top of page

RNLI Lifeboat Fleet​

Clifden RNLI Lifeboats on an exercise with the Irish Naval Service ship LE Orla in the summer of 2016. Photo Credit: RNLI/Phil Dicker

The RNLI have over 350 lifeboats based at stations around the UK and Ireland. Between them, RNLI lifeboats cover 19,000 miles of coastline and some busy inland stretches of water. 

The RNLI have 34 all-weather lifeboats and 42 inshore lifeboats in the relief fleet, ready to temporarily replace station lifeboats whenever they require regular or emergency maintenance. The relief fleet is on standby in strategic points around the UK and Ireland, and is kept in a constant state of operational readiness to provide cover at any of the RNLI's 238 lifeboat stations. 

The RNLI curre​ntly operate from a total of 46 stations in the Republic and Northern Ireland. Different classes of lifeboat are needed for various locations, depending on geographical features, the kind of rescue work that the station is asked to do and the cover provided by neighbouring stations. RNLI lifeboats are divided into two categories: all-weather and inshore.

All weather Lifeboats (ALB)

All-weather lifeboats (ALBs) are capable of high speed and can be operated safely in all weather. They are inherently self-righting after a capsize and fitted with navigation, location and communication equipment. Current All weather lifeboat classes (ALBs): Mersey, Severn, Shannon, Tamar and Trent are in service at Irish Lifeboat stations.

Mersey Class Lifeboats

The Mersey class lifeboat is designed primarily to operate from a carriage on a beach but can also operate off a slipway or lie afloat.

The Mersey was introduced into the RNLI fleet in 1988 and the last Mersey class lifeboat was built in 1993.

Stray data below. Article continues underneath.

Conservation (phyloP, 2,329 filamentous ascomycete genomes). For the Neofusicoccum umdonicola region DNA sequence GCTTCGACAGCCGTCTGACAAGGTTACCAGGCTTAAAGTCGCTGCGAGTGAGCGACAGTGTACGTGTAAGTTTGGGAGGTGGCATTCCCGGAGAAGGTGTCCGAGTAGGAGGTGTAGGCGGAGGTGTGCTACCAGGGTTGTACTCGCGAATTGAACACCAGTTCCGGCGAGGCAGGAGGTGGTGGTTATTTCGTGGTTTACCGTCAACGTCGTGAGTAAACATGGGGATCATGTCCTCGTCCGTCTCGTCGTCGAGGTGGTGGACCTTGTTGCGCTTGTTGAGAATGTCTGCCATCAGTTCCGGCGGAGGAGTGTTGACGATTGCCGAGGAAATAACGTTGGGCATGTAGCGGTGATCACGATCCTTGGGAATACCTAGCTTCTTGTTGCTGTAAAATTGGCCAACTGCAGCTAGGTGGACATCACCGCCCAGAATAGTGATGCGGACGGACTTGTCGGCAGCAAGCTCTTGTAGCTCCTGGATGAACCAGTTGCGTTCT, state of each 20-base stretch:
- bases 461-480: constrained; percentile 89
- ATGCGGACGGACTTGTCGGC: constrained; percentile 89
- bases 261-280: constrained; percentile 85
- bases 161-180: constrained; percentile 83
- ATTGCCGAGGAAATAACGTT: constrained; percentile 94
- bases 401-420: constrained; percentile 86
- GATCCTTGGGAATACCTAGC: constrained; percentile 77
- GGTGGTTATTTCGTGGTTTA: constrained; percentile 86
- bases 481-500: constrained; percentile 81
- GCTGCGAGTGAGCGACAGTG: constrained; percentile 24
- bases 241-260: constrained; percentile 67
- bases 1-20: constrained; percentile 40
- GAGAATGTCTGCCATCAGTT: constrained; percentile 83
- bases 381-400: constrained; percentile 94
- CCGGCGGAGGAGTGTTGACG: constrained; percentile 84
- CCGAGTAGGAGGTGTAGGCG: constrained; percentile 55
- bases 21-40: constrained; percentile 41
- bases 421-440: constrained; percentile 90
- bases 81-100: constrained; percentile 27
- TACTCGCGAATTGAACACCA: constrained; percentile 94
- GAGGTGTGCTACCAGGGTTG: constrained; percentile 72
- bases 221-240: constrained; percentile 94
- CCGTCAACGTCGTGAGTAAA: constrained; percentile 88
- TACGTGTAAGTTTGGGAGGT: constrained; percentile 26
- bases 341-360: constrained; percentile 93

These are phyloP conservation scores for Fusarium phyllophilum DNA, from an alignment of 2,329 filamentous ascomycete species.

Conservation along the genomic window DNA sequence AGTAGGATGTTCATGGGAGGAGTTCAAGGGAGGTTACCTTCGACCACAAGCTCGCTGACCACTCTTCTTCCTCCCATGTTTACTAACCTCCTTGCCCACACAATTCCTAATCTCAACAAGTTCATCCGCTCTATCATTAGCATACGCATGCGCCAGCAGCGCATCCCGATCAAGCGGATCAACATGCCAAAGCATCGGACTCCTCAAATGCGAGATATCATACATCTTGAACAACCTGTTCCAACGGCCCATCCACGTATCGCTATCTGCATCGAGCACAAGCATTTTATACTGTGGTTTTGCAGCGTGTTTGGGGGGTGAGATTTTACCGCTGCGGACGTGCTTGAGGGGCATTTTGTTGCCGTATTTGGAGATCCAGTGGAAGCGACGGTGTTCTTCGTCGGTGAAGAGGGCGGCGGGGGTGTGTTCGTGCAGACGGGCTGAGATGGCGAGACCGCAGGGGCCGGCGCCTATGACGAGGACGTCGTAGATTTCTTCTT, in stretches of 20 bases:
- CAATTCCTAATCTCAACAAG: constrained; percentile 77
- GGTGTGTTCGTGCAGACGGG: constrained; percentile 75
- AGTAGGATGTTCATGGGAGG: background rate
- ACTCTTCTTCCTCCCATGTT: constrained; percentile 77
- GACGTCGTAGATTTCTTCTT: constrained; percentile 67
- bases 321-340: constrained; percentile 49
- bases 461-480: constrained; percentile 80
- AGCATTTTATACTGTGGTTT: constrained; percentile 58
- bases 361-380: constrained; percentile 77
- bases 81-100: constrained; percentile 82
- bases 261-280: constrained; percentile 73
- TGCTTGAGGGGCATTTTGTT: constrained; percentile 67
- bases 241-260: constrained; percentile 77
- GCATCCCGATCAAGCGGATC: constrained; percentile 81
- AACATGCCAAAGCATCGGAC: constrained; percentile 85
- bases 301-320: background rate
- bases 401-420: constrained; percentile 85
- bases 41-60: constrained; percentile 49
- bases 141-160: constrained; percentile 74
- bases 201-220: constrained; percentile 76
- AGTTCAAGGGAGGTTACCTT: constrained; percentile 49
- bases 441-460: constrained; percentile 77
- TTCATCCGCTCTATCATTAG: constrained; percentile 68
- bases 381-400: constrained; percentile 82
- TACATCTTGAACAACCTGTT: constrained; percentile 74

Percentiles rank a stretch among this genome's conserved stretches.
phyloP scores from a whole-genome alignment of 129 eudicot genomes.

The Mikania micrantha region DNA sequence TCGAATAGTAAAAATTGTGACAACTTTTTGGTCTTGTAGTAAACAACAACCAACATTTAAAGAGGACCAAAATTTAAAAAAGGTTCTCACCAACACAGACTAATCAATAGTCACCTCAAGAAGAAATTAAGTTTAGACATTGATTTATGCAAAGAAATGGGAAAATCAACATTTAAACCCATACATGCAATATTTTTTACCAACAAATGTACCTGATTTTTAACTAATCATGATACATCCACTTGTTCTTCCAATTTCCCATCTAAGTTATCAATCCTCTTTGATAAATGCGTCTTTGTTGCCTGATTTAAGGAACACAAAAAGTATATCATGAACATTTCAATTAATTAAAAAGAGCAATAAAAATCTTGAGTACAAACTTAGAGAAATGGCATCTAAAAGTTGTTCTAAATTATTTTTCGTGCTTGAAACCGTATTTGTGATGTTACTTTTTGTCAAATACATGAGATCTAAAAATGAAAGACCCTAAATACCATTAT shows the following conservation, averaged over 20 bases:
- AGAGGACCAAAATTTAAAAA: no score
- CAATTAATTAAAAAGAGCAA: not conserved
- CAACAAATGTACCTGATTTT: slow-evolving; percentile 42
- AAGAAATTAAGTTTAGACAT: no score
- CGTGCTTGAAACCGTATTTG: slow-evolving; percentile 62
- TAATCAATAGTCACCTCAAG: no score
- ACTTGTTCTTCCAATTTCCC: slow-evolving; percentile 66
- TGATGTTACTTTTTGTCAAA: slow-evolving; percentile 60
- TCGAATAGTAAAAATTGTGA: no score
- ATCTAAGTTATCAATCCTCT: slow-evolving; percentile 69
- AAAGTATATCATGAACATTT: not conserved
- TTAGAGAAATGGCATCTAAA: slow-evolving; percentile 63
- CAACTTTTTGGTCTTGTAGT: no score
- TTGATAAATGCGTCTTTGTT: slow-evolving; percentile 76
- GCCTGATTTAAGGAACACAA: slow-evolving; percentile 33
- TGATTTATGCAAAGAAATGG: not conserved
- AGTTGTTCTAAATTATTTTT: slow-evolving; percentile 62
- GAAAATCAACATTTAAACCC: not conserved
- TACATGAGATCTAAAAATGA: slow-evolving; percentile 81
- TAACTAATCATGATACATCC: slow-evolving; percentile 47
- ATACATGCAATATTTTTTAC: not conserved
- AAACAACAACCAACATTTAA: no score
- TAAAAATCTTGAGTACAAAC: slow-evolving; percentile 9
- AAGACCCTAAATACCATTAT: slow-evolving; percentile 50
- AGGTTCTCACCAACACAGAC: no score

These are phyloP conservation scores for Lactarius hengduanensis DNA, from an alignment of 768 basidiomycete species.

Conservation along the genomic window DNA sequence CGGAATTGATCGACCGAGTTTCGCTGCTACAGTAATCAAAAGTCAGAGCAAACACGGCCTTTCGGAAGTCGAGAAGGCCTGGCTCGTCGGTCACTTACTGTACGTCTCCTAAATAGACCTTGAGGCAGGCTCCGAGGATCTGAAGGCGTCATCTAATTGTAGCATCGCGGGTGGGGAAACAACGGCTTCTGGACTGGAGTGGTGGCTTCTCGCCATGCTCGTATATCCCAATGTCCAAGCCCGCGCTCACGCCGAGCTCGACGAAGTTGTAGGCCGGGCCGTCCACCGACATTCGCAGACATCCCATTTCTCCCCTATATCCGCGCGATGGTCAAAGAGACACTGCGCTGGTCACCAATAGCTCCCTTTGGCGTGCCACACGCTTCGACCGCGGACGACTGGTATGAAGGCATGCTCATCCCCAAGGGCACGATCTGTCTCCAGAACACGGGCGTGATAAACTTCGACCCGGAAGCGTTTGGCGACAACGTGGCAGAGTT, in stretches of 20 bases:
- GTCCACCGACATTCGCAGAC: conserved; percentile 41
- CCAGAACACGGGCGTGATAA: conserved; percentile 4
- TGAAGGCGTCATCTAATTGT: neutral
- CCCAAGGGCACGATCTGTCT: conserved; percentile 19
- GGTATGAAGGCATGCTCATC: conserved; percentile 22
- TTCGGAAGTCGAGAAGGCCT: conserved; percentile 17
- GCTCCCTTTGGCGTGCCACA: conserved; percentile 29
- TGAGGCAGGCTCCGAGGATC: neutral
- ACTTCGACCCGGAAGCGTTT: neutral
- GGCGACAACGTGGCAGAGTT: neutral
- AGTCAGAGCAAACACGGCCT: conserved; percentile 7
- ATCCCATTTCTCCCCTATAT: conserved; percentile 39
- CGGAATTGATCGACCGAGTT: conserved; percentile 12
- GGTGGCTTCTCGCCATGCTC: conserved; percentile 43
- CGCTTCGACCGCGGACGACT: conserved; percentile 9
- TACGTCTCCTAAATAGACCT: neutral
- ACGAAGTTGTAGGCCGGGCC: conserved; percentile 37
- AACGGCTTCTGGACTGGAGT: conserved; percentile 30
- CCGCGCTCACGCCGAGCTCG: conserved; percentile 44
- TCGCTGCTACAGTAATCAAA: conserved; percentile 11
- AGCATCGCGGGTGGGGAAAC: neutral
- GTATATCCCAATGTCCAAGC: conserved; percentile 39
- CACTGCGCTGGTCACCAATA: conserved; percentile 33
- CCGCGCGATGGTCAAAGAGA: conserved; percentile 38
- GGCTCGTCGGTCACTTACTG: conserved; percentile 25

Trent Class Lifeboats

Developed by the RNLI in the early 1990s, with a maximum speed of 25 knots, propeller protection and a range of 250 nautical miles.

The Trent was introduced into the RNLI fleet in 1994 and the last Trent class lifeboat was built in 2003.

Severn Class Lifeboats

Developed in the early 1990s, the Severn class is designed to lie afloat, either at deep-water moorings or at a berth. The Severn was introduced into the RNLI fleet in 1995 and the last Severn class lifeboat was built in 2004.

Tamar Class Lifeboat

The Tamar class is one of the most modern all-weather lifeboat classes currently in service with the RNLI. The Tamar was introduced to the RNLI fleet in 2005 and the last Tamar class lifeboat was built in 2013.

Shannon Class Lifeboat

The Shannon class is the most modern all-weather lifeboat classes currently in service with the RNLI. The Shannon was introduced to the RNLI fleet in 2013 replacing the Tyne, Mersey and Trent class lifeboats.

Inshore Lifeboats (ILB)

Inshore lifeboats (ILBs) usually operate closer to shore, in shallower water, near cliffs, rocks and even in caves. The RNLI also operate inshore rescue hovercraft for areas that are inaccessible to conventional RNLI lifeboats such as mud flats and river estuaries. Currently the Atlantic 85 and D Class serve Irish Lifeboat stations.

Arancia class inshore rescue boat A-76 is launched for a demonstration following the boats naming ceremony. Photo: Martin Fish

Arancia Class Rescue Boat

The Arancia class inshore rescue boats (IRBs) are primarily used by RNLI lifeguards so that they can reach casualties in the surf, fast. The Arancia Inshore Rescue Craft, originates from New Zealand where it is made by Arancia Industries Ltd. None are currently based at Irish stations.

Baltimore inshore lifeboat, Rita Daphne Smyth takes to the water after naming ceremony. Photo Credit: RNLI/Nicholas Leach

B Class (Atlantic 85) Lifeboats

The Atlantic 85 is part of the B-class of lifeboats that serve the shores of the United Kingdom and Ireland as a part of the RNLI inshore fleet. The Atlantic 85 is the third generation B-class Rigid Inflatable Boat (RIB) developed from the Atlantic 21 and the later Atlantic 75.

Fethard ILB D-819 Naomh Dubhan. Photo RNLI/Fethard

D Class (IB1) Lifeboats

First introduced into the RNLI fleet in 1963, the design of the inflatable D class lifeboat continues to evolve to meet changes in demand and technology. The current version the IB1 was introduced in 2003. These fast, light inflatable boats are suited to shallow water and confined locations.

Tower crew onboard their E class lifeboat, Hurley Burley E-07, on the River Thames. Photo: Nathan Williams​

E Class Lifeboats